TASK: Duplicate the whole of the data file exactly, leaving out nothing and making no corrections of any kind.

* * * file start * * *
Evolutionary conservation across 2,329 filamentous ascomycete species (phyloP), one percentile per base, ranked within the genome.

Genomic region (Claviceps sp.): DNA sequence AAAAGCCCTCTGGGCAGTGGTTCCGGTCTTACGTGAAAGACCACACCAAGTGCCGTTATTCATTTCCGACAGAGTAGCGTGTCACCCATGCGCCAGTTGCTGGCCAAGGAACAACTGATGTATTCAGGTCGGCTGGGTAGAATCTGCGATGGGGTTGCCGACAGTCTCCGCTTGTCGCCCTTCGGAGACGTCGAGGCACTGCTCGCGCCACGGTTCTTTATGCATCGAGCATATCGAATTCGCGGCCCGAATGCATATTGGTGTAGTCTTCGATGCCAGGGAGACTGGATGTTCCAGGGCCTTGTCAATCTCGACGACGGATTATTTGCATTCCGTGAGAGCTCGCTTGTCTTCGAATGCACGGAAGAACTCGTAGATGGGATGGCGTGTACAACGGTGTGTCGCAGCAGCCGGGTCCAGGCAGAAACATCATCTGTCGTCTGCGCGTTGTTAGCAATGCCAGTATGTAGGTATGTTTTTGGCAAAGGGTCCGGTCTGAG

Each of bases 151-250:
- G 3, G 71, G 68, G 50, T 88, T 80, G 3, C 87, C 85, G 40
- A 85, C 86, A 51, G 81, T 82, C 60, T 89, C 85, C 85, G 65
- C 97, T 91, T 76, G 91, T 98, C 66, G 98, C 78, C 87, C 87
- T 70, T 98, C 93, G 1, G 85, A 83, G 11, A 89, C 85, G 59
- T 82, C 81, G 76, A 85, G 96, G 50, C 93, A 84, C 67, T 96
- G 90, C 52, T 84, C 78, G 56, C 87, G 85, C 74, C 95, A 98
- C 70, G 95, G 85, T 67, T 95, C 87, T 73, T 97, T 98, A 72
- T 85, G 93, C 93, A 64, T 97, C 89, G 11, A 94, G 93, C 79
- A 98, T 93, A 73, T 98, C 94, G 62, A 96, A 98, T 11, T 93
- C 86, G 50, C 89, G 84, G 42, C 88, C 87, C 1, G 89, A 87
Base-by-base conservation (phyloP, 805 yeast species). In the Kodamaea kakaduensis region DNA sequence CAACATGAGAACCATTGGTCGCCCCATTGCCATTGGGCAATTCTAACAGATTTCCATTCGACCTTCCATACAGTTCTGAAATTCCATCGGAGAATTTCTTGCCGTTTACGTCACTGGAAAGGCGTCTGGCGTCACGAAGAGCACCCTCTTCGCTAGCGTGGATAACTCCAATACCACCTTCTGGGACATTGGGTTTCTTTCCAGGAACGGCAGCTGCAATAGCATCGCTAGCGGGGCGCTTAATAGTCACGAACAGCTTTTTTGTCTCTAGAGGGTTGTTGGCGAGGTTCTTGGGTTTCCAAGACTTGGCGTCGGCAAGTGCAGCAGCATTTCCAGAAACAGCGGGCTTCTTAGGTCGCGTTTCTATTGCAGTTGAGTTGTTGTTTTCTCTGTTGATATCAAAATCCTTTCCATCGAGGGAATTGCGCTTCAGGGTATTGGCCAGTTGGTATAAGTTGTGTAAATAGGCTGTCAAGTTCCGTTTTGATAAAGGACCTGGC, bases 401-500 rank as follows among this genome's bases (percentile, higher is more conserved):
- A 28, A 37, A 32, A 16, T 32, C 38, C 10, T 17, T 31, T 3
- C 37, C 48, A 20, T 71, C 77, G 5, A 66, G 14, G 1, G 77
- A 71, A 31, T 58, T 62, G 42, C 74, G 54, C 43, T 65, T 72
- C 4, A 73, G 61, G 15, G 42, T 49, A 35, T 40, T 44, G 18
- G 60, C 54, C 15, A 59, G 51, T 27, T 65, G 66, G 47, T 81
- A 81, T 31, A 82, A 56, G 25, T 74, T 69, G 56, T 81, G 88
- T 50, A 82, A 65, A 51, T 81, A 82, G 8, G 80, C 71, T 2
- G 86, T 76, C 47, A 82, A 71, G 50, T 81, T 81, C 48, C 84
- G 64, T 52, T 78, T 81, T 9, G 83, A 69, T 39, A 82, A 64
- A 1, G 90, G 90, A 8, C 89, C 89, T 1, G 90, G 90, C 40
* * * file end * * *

Evolutionary conservation across 2,329 filamentous ascomycete species (phyloP), one percentile per base, ranked within the genome.

Genomic region (Claviceps sp.): DNA sequence AAAAGCCCTCTGGGCAGTGGTTCCGGTCTTACGTGAAAGACCACACCAAGTGCCGTTATTCATTTCCGACAGAGTAGCGTGTCACCCATGCGCCAGTTGCTGGCCAAGGAACAACTGATGTATTCAGGTCGGCTGGGTAGAATCTGCGATGGGGTTGCCGACAGTCTCCGCTTGTCGCCCTTCGGAGACGTCGAGGCACTGCTCGCGCCACGGTTCTTTATGCATCGAGCATATCGAATTCGCGGCCCGAATGCATATTGGTGTAGTCTTCGATGCCAGGGAGACTGGATGTTCCAGGGCCTTGTCAATCTCGACGACGGATTATTTGCATTCCGTGAGAGCTCGCTTGTCTTCGAATGCACGGAAGAACTCGTAGATGGGATGGCGTGTACAACGGTGTGTCGCAGCAGCCGGGTCCAGGCAGAAACATCATCTGTCGTCTGCGCGTTGTTAGCAATGCCAGTATGTAGGTATGTTTTTGGCAAAGGGTCCGGTCTGAG

Each of bases 151-250:
- G 3, G 71, G 68, G 50, T 88, T 80, G 3, C 87, C 85, G 40
- A 85, C 86, A 51, G 81, T 82, C 60, T 89, C 85, C 85, G 65
- C 97, T 91, T 76, G 91, T 98, C 66, G 98, C 78, C 87, C 87
- T 70, T 98, C 93, G 1, G 85, A 83, G 11, A 89, C 85, G 59
- T 82, C 81, G 76, A 85, G 96, G 50, C 93, A 84, C 67, T 96
- G 90, C 52, T 84, C 78, G 56, C 87, G 85, C 74, C 95, A 98
- C 70, G 95, G 85, T 67, T 95, C 87, T 73, T 97, T 98, A 72
- T 85, G 93, C 93, A 64, T 97, C 89, G 11, A 94, G 93, C 79
- A 98, T 93, A 73, T 98, C 94, G 62, A 96, A 98, T 11, T 93
- C 86, G 50, C 89, G 84, G 42, C 88, C 87, C 1, G 89, A 87
Base-by-base conservation (phyloP, 805 yeast species). In the Kodamaea kakaduensis region DNA sequence CAACATGAGAACCATTGGTCGCCCCATTGCCATTGGGCAATTCTAACAGATTTCCATTCGACCTTCCATACAGTTCTGAAATTCCATCGGAGAATTTCTTGCCGTTTACGTCACTGGAAAGGCGTCTGGCGTCACGAAGAGCACCCTCTTCGCTAGCGTGGATAACTCCAATACCACCTTCTGGGACATTGGGTTTCTTTCCAGGAACGGCAGCTGCAATAGCATCGCTAGCGGGGCGCTTAATAGTCACGAACAGCTTTTTTGTCTCTAGAGGGTTGTTGGCGAGGTTCTTGGGTTTCCAAGACTTGGCGTCGGCAAGTGCAGCAGCATTTCCAGAAACAGCGGGCTTCTTAGGTCGCGTTTCTATTGCAGTTGAGTTGTTGTTTTCTCTGTTGATATCAAAATCCTTTCCATCGAGGGAATTGCGCTTCAGGGTATTGGCCAGTTGGTATAAGTTGTGTAAATAGGCTGTCAAGTTCCGTTTTGATAAAGGACCTGGC, bases 401-500 rank as follows among this genome's bases (percentile, higher is more conserved):
- A 28, A 37, A 32, A 16, T 32, C 38, C 10, T 17, T 31, T 3
- C 37, C 48, A 20, T 71, C 77, G 5, A 66, G 14, G 1, G 77
- A 71, A 31, T 58, T 62, G 42, C 74, G 54, C 43, T 65, T 72
- C 4, A 73, G 61, G 15, G 42, T 49, A 35, T 40, T 44, G 18
- G 60, C 54, C 15, A 59, G 51, T 27, T 65, G 66, G 47, T 81
- A 81, T 31, A 82, A 56, G 25, T 74, T 69, G 56, T 81, G 88
- T 50, A 82, A 65, A 51, T 81, A 82, G 8, G 80, C 71, T 2
- G 86, T 76, C 47, A 82, A 71, G 50, T 81, T 81, C 48, C 84
- G 64, T 52, T 78, T 81, T 9, G 83, A 69, T 39, A 82, A 64
- A 1, G 90, G 90, A 8, C 89, C 89, T 1, G 90, G 90, C 40